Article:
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From The CriticsReviewer: Robin Lehrhoff(Mount Sinai Hospital and Medical Center)
Description: This is an insightful book that heightens awareness of the many problems faced by low income women with cancer, as well as how these women deal with their illness and aftermath. The focus is on how social workers and other therapists can be of help to this population.
Purpose: The purpose is to help professional be aware of the many difficulties faced by low-income women with cancer. This is a worthy objective, and the author does a good job of meeting it.
Audience: This book is most helpful for a new oncology social worker. It would also be helpful to medical residents who have an interest in oncology patients. It helps raise awareness of how much position in society affects the way people cope with the diagnosis of cancer. The author seems very well versed on this subject and therefore this work is very credible.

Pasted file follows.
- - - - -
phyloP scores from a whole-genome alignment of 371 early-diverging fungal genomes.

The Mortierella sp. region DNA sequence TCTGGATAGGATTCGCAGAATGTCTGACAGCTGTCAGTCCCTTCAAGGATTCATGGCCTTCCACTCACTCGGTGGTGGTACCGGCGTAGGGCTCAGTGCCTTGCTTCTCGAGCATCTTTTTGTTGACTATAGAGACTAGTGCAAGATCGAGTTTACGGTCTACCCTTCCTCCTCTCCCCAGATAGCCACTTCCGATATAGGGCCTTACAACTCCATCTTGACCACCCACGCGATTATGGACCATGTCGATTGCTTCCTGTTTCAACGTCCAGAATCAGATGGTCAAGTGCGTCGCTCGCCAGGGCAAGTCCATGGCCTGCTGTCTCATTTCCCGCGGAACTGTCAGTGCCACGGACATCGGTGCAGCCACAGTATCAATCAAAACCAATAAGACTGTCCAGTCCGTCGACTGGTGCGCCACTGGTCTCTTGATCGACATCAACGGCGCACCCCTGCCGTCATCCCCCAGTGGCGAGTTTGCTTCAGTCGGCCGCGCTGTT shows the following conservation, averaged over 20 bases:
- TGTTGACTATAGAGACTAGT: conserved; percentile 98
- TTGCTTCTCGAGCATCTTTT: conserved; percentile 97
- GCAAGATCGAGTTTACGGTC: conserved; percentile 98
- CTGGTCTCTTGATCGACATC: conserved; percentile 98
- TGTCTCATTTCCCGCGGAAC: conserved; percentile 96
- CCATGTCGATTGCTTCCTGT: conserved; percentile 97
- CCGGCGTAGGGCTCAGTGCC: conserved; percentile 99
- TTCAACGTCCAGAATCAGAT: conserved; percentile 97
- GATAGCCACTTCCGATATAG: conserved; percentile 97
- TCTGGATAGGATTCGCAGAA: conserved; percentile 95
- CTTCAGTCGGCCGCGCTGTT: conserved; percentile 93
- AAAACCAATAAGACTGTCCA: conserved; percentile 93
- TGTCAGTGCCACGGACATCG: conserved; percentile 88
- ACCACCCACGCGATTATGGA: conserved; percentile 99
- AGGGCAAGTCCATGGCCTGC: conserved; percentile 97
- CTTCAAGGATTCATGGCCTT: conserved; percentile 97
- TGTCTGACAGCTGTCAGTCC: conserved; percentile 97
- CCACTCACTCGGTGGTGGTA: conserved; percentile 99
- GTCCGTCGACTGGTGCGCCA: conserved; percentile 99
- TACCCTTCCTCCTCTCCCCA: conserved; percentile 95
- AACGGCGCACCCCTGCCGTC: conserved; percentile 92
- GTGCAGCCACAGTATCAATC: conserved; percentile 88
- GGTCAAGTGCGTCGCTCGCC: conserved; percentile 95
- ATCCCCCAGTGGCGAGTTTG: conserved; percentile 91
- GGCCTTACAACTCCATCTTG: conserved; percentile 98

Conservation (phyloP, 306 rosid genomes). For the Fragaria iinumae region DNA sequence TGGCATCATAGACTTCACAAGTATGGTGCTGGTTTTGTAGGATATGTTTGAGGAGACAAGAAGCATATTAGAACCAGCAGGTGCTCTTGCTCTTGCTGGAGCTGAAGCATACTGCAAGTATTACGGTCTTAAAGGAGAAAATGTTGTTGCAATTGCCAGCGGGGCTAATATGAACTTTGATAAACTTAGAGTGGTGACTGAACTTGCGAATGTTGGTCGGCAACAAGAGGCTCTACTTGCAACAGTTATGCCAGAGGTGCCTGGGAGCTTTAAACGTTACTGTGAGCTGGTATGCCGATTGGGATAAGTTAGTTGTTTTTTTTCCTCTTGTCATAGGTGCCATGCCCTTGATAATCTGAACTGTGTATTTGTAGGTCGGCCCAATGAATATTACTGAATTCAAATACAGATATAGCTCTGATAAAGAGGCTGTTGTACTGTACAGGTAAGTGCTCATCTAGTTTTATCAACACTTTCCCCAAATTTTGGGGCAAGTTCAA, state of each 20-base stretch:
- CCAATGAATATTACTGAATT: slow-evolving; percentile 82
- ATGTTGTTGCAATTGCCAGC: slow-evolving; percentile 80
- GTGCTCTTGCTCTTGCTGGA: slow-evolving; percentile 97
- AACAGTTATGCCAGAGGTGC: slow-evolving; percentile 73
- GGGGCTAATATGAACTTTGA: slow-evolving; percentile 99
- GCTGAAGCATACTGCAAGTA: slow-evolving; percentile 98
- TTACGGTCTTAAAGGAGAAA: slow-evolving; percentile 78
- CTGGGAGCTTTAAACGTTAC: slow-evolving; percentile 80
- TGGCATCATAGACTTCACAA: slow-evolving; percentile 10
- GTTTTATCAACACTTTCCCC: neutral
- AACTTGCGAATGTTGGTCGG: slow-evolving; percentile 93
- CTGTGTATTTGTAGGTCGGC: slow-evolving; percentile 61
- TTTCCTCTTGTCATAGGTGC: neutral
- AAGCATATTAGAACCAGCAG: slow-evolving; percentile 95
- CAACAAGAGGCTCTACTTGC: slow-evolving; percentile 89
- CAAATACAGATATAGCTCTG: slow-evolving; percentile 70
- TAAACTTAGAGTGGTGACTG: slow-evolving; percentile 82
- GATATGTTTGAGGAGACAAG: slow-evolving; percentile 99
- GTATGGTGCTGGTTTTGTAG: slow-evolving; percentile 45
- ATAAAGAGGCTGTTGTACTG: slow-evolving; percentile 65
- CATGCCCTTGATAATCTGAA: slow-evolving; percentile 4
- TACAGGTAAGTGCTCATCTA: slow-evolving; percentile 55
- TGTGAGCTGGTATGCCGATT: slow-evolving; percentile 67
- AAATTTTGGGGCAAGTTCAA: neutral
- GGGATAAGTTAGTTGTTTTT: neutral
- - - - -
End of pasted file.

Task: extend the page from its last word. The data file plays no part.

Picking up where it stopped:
Features: The diagnosis of cancer and its aftermath can be an extremely traumatic experience. This book illustrates how low-income women are at more of a disadvantage than others due to the many obstacles they face in accessing services. Using three patients' individual stories, the author successfully illustrates the hardships they face. I feel these case examples are very useful and help the reader identify with the patients. The book emphasizes the need to empower these women toward wellness and assist them in developing adequate coping skills. Case management, support group planning, and community models of care are all discussed in order to provide guidance to those professionals working with this population. I found the list of government agencies at the end of the book to be of great value.
Assessment: Although I found this book insightful and well written, as an experienced oncology social worker I did not learn anything new. As I mentioned above, this is a wonderful book for a new professional in the field of oncology. The one aspect of the book which disturbed me was the constant comparison of low-income women to middle class women. Throughout my years of experience working with women and cancer I have found that many middle class women share the same devastating issues as lower class women. Still, in some instances lower-class women get more services than middle class women.